Syria war: 2016 deadliest year yet for children, says Unicef
Syria's children "hit rock bottom" in 2016, with more killed than in any other year of the civil war, the United Nations children's organisation says.
At least 652 children died - 255 of them in or near a school - last year, a 20% jump from the number killed during 2015, Unicef said.
The figure includes only formally verified deaths, meaning the number could be far higher.
Unicef believes more than 850 children were recruited to fight in 2016.
The number is double that of 2015, the report states. Those recruited increasingly found themselves on the frontline or, in extreme cases, used as executioners, suicide bombers or prison guards.
"The depth of suffering is unprecedented," said Geert Cappelaere, Unicef regional director for the Middle East and North Africa speaking from Homs, Syria.
"Millions of children in Syria come under attack on a daily basis, their lives turned upside down."
Six years ago this week, the first protests against Bashar al-Assad's rule began in Syria. The protests led to a violent crackdown and then civil war.
On Monday, the UK-based monitoring group, the Syrian Observatory for Human Rights, said the death toll from the conflict had topped 320,000.
The first protests were held to demand the release of teenage students held, then tortured, for writing anti-government graffiti.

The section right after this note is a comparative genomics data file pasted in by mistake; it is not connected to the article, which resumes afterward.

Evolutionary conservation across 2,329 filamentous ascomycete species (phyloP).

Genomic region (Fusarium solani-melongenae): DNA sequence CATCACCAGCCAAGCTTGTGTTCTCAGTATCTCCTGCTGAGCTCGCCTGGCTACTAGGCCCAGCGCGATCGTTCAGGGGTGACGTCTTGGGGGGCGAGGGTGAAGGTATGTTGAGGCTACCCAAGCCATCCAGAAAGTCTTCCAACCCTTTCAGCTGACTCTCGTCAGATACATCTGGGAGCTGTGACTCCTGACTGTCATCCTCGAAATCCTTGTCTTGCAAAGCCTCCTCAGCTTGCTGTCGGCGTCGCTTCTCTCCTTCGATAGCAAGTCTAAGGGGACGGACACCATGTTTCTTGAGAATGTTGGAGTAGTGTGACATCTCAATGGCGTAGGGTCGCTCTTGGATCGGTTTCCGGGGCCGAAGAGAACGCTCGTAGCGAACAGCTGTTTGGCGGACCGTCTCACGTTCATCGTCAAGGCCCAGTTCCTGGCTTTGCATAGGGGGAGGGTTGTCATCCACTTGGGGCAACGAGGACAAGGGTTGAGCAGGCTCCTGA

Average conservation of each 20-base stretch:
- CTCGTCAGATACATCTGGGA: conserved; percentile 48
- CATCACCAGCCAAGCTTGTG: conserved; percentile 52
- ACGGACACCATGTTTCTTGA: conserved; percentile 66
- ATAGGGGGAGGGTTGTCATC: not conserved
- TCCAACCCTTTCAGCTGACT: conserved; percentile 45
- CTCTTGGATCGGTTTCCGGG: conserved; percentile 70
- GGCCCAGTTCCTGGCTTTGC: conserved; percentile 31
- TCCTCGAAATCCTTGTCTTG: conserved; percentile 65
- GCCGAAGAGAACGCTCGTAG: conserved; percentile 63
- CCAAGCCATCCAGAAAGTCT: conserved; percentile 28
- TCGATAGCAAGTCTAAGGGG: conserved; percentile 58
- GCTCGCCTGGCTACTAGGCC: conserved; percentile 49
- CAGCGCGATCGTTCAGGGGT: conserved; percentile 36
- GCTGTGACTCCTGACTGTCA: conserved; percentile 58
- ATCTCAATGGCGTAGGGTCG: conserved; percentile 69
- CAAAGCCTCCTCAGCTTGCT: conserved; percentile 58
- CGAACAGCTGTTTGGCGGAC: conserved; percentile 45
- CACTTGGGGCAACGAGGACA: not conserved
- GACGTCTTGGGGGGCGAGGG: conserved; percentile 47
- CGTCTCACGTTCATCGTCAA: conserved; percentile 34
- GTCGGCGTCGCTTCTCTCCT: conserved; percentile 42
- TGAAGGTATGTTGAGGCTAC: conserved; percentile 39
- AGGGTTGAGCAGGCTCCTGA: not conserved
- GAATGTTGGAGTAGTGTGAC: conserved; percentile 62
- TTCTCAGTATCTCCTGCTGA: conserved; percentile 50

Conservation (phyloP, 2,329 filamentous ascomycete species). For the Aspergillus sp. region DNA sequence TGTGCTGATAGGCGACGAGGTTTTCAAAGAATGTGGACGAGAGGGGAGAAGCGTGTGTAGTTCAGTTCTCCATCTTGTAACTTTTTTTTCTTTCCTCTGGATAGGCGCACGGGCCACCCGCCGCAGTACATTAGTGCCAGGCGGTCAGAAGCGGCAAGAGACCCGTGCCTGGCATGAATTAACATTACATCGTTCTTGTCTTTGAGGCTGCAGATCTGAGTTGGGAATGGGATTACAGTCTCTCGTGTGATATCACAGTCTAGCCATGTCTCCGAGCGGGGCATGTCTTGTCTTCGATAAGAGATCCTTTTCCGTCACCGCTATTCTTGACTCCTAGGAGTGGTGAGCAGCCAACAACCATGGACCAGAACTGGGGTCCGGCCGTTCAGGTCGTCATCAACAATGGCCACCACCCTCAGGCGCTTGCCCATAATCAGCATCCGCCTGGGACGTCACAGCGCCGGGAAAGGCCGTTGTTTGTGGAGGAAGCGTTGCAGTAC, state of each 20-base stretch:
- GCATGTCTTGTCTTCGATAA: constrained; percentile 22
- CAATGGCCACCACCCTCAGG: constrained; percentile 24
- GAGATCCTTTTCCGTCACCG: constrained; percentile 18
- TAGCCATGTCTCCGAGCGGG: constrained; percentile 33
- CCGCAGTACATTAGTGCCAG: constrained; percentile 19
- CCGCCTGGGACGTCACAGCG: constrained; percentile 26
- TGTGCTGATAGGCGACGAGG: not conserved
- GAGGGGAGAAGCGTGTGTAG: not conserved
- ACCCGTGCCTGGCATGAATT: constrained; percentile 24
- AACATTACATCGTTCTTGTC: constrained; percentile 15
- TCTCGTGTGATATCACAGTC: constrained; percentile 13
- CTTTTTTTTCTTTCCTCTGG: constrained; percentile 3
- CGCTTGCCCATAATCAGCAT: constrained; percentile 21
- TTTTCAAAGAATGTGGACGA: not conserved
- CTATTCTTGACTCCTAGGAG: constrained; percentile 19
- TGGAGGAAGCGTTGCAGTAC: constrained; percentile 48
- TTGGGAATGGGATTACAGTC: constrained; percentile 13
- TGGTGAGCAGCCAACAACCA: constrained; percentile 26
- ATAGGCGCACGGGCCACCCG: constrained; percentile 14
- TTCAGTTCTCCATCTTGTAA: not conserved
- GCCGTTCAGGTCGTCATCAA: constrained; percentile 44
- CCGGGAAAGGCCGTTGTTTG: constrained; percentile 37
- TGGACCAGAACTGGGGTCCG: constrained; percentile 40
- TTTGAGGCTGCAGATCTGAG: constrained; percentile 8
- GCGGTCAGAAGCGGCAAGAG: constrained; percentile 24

Since then, the toll on children has only increased, aid agencies say.
Mr Cappelaere added: "Each and every child is scarred for life with horrific consequences on their health, well-being, and future."
Last week, Save the Children warned millions of Syrian children could be living in a state of "toxic stress", which the charity feared may become irreversible without immediate help.
It also found two-thirds of children had either lost a loved one, had their house bombed or shelled, or been injured as a result of the war.
Saja was only seven when the war in Syria started in 2011. Now 13, she has known war for almost half her life, and has moved home five times because of fighting.
Three years after the conflict started, she lost her brother and her four best friends in a bomb attack in Aleppo, and also lost her leg.
Before her injury, she was a keen gymnast. But she says balancing with only one leg is now too difficult - instead, she hopes to continue her dream of being a professional gymnastics coach, and to work in the Olympics.